Christine: We encourage people to be as imaginative as possible about how to conduct a stand-down. The basic component is to stop all work for a period of time (15 minutes? 20? An hour?) so that everyone at the site can have a focused discussion or training about falls and how to prevent them. CPWR’s website offers this encouragement: “[Stand-downs] may be very short, and comprised of a toolbox talk or a safety huddle where specific hazard controls are discussed, or they may be of longer duration and include training and the provision of information on a variety of hazard controls.”

ASSE: Can anyone host a stand-down or is it really just for large sites?
Christine: Anyone can host a stand-down, and on any size site. In fact, in May, OSHA received a request for a certificate of participation from an employer who said that he had a really small firm—just one employee and himself—but he conducted a stand-down.

ASSE: Can you share a compelling success story that you’ve heard personally?
Christine: The Safway Group is a provider of access equipment (e.g., scaffolds). Safway’s President and CEO, Bill Hayes, heard about the campaign and the stand-down, and worked with his leadership team to make this a company-wide activity—all jobsite, all activities—on June 2, 2014. Here is what Bill told me later that summer:
“Seeing is believing” – and as you look through these photos, you can see how our team (REAL people – where it counts!) embrace this campaign and the messages inherent in it. They WANT us to protect them (obviously!) . . . . They appreciate the time and investment to do so…and campaigns like this WILL serve to improve workplace injuries. Reaction from our teams thus far has been overwhelmingly positive!
ASSE: What kind of feedback have you received from other participants?
Christine:: The feedback has been overwhelmingly positive. CPWR analyzed the data that OSHA collected during the 2014 stand-down. There were a few bumps, but again, the general response was quite positive. So positive that OSHA, CPWR and NIOSH agreed to support another stand-down in 2015, and all indications are that we will do it again in 2016.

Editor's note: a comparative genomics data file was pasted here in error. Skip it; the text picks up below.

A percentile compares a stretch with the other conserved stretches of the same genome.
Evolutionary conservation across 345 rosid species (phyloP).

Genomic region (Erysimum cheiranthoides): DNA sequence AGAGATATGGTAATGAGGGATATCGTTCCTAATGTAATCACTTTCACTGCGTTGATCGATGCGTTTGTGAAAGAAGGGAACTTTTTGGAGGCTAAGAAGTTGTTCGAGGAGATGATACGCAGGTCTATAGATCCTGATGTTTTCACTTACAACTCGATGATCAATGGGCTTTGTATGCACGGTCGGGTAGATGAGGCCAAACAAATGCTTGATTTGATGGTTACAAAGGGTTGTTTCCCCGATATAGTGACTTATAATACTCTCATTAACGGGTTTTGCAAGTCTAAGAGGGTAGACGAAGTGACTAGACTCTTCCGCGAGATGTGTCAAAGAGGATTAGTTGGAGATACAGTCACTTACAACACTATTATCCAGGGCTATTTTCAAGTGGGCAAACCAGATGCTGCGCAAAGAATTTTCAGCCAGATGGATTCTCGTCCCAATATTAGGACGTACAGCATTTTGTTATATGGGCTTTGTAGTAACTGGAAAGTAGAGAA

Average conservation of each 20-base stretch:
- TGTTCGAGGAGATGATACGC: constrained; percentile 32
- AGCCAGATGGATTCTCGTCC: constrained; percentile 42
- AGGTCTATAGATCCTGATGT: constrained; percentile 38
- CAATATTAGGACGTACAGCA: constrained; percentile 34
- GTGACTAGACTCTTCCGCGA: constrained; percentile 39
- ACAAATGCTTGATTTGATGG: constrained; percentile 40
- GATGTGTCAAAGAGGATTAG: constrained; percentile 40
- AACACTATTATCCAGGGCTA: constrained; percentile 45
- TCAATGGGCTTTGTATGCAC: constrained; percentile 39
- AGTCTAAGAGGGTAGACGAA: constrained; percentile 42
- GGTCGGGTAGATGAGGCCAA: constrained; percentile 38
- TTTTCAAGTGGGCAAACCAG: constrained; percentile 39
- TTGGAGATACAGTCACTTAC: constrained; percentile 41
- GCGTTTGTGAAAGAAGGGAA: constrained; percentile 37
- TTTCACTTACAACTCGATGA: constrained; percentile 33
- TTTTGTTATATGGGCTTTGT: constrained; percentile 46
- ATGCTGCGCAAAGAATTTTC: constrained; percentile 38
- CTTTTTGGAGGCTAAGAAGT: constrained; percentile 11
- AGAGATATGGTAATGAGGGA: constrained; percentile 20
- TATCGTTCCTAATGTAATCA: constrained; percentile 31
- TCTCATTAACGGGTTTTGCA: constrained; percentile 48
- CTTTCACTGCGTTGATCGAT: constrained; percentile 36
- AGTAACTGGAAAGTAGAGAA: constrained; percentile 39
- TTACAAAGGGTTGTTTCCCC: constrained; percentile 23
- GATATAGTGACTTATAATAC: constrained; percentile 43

ASSE: How can company executives can show their support for a stand-down?
Christine: We really appreciate the enthusiastic support that many executives have had for the stand-down both in 2014 and this year. Regardless of the size of the job, an employer sends an important message when supporting the campaign. How can they do it? They can start by selecting dates (a day? a week?), then determining what types of activities will be conducted (e.g., toolbox talks).

ASSE: What about employees? What is their role? How might they encourage their employers to organize and hold a stand-down?
Christine: Active participation and a willingness to learn are key components, followed by doing what they learn—these are the key components. If a construction worker finds that his/her employer is not hosting a stand-down, then that worker can direct the employer to either OSHA site or the CPWR site.

ASSE: Should contract workers be included in a stand-down? How about temporary workers?
Christine: We encourage employers to include all workers in a stand-down. If they are on the site, then they will need to work with and among each other safely, so we don’t think it is wise for anyone to be excused from the stand-down.

ASSE: What resources are available to help an OSH professional planning a stand-down?
Christine: There are so many ideas! Be sure to see some of the success stories on CPWR's website.

ASSE: Any final thoughts?
Christine: Taking my cue from Nike, just do it!

Dr. Blanche will deliver her presentation, "Learn to Deliver a Successful Safety Stand-Down," on Friday, Nov. 13, during ASSE's Construction Safety Symposium in New Orleans, LA.